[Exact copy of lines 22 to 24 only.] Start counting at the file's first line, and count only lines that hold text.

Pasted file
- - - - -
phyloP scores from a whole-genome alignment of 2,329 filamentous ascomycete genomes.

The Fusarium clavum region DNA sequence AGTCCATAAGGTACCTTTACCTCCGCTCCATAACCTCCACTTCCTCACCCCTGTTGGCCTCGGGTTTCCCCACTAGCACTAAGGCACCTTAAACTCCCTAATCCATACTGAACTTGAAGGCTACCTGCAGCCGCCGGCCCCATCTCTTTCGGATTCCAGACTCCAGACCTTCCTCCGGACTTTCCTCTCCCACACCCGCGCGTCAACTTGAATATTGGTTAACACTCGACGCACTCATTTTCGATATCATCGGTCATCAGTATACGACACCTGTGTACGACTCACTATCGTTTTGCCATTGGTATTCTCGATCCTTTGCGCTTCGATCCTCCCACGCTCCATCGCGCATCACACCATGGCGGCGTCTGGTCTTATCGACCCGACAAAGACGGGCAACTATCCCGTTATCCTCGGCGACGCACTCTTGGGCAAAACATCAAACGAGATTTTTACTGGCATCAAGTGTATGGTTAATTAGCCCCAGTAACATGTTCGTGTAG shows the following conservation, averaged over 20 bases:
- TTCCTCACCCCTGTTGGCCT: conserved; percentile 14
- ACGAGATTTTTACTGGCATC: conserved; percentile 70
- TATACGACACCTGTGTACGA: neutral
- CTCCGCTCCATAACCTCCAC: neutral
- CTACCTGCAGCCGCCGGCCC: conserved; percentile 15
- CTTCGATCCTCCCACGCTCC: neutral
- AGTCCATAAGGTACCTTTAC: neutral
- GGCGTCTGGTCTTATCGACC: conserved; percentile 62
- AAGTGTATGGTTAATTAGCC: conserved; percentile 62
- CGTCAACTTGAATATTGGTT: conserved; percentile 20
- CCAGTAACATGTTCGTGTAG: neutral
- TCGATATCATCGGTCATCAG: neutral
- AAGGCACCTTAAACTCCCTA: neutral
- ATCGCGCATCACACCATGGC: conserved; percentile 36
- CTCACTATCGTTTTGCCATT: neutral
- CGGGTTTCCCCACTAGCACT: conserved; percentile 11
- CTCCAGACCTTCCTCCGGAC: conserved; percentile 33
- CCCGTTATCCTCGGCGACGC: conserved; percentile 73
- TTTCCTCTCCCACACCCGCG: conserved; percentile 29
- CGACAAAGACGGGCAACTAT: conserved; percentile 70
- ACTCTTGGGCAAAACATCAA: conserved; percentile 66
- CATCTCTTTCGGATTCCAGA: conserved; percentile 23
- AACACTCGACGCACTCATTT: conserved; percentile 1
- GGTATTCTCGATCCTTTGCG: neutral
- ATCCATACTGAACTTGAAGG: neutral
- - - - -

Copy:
- CGACAAAGACGGGCAACTAT: conserved; percentile 70
- ACTCTTGGGCAAAACATCAA: conserved; percentile 66
- CATCTCTTTCGGATTCCAGA: conserved; percentile 23